I never responded to his flowers and note.

I never invited him over.

Looked like I f**ked up again.

I put my head in my hands, my brain abuzz with worry.

All at once there was knock on my door. My stomach bunched into a hard ball. I was afraid it was Bennett coming over to give me a piece of his mind.

To tell me I’d hurt him again.

Ella answered the door and let him inside. My heart strained against my rib cage. I wanted to race into his arms and push him away at the same time. My emotions were all over the map.

I wanted him so badly that it terrified the hell out of me.

“Hey.” He stood in front of me, and my fingers tangled in the afghan draped across my legs. I couldn’t look at him. If I saw his eyes I’d find hurt, pain, anger.

But if I looked deeply enough, I’d also find love. The flip side of fear, Mrs. Jackson had said.

Bennett knelt down and lifted my chin with his thumb.

My gaze slid up to meet his. His eyes were soft and concerned, not angry.

“Bennett, I’m sorry, I . . .” “I’m here to relieve Ella,” he said. “She called and told me what happened. We agreed to do a shift change at nine o’clock.”

I stared at Ella, confusion in my eyes.

“That’s right, dill weed,” Ella said, her voice smug. “Now make room for him and let him feed you some more ice cream.”

I looked between Bennett and Ella, my heart swelling tenfold.

She grabbed her coat, kissed my cheek, and headed for the door. “You’re in good hands now.” And then she was gone.

Bennett immediately wrapped me up in a hug. “I’m so sorry you lost your friend. I want to be here for you tonight.”

I was so relieved that he wasn’t mad or hurt.

He wasn’t pushing me to think or talk about anything that happened today or yesterday.

He understood that I was grieving and left it at that.

“Bennett, I wanted to call you, tell you those flowers were amazing, and invite you over.”

“Shhhh . . .” he said, wrapping us in the blanket. “We have plenty of time to talk about all of that.

For now, let’s just be together.”

We lay on the couch, staring into each other’s eyes, saying nothing and everything all at once.

I told him stories about Mrs. Jackson, and how she was a pain in the ass, but also pushed me to be a better person. Kind of like Bennett had been doing. Without him even realizing it. He was just being him. Loving me purely. Easily. Incredibly.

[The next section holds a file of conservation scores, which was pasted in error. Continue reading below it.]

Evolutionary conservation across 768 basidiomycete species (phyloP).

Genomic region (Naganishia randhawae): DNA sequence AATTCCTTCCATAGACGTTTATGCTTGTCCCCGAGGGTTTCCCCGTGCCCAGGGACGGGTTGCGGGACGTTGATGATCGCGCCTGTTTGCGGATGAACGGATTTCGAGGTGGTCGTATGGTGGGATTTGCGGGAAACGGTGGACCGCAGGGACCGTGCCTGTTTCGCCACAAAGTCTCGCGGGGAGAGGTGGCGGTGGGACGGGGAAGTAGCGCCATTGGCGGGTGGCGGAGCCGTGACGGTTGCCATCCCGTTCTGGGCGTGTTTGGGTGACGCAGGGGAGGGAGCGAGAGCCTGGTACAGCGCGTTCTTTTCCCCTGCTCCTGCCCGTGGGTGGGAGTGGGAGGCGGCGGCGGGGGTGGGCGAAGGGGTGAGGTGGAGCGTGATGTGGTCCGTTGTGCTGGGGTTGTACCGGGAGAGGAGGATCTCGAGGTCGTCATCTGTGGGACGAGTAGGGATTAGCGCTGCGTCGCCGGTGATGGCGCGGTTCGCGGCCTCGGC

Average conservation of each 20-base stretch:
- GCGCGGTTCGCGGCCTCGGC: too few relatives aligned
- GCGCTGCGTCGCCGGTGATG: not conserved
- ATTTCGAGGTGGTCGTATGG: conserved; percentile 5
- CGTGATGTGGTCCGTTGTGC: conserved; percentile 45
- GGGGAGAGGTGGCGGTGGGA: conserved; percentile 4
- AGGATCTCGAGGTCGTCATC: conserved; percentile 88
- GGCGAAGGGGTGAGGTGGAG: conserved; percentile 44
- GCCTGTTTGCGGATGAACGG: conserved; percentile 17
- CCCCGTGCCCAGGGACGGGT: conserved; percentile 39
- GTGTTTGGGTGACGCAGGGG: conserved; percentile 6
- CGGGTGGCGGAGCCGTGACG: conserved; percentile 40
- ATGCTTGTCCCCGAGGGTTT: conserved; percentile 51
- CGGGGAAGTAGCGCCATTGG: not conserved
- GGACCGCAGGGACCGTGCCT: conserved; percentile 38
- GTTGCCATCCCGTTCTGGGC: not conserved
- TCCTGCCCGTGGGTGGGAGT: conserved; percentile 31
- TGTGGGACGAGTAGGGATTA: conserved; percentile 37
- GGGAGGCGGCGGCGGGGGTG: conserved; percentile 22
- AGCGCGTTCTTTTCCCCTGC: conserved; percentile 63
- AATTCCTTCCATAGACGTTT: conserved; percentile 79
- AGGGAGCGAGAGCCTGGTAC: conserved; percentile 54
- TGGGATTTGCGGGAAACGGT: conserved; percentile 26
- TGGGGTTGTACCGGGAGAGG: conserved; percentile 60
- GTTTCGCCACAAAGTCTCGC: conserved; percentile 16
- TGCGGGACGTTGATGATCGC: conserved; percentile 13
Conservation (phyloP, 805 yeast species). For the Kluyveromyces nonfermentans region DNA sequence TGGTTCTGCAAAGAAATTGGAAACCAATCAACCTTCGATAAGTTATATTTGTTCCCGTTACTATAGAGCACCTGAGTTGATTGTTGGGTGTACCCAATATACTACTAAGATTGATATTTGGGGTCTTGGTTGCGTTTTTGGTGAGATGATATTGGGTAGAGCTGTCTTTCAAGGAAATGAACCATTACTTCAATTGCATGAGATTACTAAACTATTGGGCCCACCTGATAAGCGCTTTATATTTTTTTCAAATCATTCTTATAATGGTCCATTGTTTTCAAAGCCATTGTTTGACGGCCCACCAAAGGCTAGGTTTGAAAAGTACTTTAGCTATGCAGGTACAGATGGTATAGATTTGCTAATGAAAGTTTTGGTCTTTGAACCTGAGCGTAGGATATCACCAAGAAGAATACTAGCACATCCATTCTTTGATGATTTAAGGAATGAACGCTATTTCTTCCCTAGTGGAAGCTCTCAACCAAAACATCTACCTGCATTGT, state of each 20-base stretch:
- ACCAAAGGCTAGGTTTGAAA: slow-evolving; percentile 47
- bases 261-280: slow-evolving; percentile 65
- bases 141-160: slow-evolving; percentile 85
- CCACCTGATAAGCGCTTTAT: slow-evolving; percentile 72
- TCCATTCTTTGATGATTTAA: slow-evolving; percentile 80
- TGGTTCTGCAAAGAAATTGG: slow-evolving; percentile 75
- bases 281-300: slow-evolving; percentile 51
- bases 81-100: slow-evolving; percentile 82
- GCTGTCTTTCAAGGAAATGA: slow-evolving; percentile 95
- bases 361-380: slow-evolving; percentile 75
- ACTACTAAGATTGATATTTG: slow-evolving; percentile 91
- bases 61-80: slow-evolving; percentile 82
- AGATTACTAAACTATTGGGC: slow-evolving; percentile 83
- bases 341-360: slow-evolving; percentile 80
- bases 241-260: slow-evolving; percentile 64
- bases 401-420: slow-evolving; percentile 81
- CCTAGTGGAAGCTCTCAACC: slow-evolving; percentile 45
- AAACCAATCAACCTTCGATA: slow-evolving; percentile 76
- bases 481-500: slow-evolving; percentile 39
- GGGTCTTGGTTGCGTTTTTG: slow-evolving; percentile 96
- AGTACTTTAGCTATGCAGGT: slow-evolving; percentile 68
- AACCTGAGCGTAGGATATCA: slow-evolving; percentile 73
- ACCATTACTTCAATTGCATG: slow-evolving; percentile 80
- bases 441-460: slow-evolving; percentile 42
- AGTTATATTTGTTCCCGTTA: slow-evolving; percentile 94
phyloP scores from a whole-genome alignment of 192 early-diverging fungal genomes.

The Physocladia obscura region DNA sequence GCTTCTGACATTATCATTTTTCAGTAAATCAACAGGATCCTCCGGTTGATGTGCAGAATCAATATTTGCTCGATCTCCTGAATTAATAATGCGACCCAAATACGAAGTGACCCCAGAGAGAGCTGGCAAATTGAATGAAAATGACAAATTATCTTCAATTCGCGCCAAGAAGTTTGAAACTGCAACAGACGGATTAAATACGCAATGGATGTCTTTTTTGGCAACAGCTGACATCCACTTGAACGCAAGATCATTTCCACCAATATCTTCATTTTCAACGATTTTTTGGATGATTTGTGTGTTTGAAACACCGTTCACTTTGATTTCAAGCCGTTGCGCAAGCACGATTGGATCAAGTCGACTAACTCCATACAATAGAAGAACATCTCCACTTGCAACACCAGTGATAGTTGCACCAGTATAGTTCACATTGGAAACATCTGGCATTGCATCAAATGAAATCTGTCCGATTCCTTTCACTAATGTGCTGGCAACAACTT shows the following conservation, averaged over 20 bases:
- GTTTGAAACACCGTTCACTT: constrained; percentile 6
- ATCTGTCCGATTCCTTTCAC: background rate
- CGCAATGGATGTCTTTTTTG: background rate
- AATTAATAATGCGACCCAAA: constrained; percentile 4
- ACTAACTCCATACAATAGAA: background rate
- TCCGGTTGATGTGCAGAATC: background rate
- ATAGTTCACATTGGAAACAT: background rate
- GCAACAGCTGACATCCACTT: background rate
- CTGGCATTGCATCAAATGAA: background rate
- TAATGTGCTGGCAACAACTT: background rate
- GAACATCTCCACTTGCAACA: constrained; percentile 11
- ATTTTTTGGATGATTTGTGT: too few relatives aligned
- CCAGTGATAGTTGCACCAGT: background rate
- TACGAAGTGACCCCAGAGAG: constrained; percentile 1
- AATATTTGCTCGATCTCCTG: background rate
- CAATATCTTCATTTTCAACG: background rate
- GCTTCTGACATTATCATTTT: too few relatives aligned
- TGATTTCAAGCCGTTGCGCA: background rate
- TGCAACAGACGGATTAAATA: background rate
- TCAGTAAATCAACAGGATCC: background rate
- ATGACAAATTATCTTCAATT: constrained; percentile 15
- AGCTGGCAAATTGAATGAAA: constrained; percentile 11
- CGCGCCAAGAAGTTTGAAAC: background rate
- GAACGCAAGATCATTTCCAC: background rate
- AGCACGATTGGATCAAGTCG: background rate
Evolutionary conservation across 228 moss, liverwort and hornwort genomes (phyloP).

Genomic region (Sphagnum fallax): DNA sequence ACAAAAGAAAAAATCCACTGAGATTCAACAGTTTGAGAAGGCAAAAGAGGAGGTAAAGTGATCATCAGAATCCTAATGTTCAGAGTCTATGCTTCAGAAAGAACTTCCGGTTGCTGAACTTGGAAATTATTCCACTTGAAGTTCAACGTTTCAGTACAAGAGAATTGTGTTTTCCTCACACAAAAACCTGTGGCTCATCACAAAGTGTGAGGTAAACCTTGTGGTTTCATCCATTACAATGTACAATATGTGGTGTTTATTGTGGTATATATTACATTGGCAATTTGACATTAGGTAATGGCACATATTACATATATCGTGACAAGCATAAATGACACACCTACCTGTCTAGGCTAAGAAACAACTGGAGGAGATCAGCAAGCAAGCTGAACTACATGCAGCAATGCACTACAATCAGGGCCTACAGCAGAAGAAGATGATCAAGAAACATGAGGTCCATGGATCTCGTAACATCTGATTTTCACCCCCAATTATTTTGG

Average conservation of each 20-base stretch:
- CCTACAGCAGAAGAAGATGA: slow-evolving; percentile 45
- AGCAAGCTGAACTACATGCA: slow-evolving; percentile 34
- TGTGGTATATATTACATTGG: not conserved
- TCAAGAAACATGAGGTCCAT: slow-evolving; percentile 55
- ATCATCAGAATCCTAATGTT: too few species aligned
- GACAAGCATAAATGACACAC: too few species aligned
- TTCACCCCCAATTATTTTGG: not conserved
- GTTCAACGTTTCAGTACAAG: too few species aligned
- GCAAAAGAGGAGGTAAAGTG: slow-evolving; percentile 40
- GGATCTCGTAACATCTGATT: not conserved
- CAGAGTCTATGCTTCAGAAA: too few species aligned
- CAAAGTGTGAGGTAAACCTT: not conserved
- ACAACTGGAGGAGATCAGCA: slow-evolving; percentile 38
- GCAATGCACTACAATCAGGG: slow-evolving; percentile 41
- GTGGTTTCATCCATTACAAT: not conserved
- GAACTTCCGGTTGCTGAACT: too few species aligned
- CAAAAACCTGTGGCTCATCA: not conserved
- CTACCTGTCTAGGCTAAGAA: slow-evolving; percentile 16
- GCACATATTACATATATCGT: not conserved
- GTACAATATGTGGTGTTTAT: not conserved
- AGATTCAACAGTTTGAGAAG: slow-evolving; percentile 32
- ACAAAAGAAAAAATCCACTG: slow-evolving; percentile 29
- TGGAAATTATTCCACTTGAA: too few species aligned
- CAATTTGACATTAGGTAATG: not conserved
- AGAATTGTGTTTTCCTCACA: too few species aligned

Later, we retreated to my bedroom to watch bad reality TV, and he held me all night.

Before we drifted off to sleep, he whispered in my ear, “Avery, I want us to work through the sad and hard parts together. To always find our way back to each other.”

*** The next morning I woke with the initial shock and sting of losing someone.

But underneath the surface of my raw emotions were the underpinnings of truth.

Of love. Of friendship. Of hope.

As I lay awake in Bennett’s arms and listened to his soft breaths, my eyes focused in on his drawing across the room. I considered his bedtime confession and wondered if in fact we had weeded through all that baggage in our paths and finally found a way to each other.

We both had class that morning, but agreed to meet back at my place in the afternoon. Neither of us was scheduled to work, and we wanted desperately to spend the day together.

I called my supervisor to ask if she’d heard about any of the funeral arrangements for Mrs. Jackson and whether I could have the time off to attend. She assured me that I could.

Before we hung up, she said, “You know, every one of us has had a Mrs. Jackson in our lives. A person we’ve grown close to, despite trying not to. And it’s a good thing. In fact, it’s a necessary part of life. It means we’re human, Avery.”

Bennett and I went out for a late lunch and then tooled around the local art museum together. He showed me his favorite artists and helped me appreciate some of their earlier works.

It was comforting to be with him. To do normal things with him. To start folding him in to my life.

We made love that night on my terms. I was on top, and it was fast and frantic, soft and sexy, and everything in between. Afterward, we lay wrapped up in each other’s arms.

“I’m not sure I’ll ever tire of this,” Bennett said, still winded. His hand skated over my br**sts, to my stomach, to my thighs, making me quiver with need again.

And for the first time in years, I felt a flicker of joy.

Incandescent. Radiating inside me and through me.

His fingers reached for my face, and he kissed me slow and melting, his tongue tangling with mine in a way that felt so private. So profound. So right.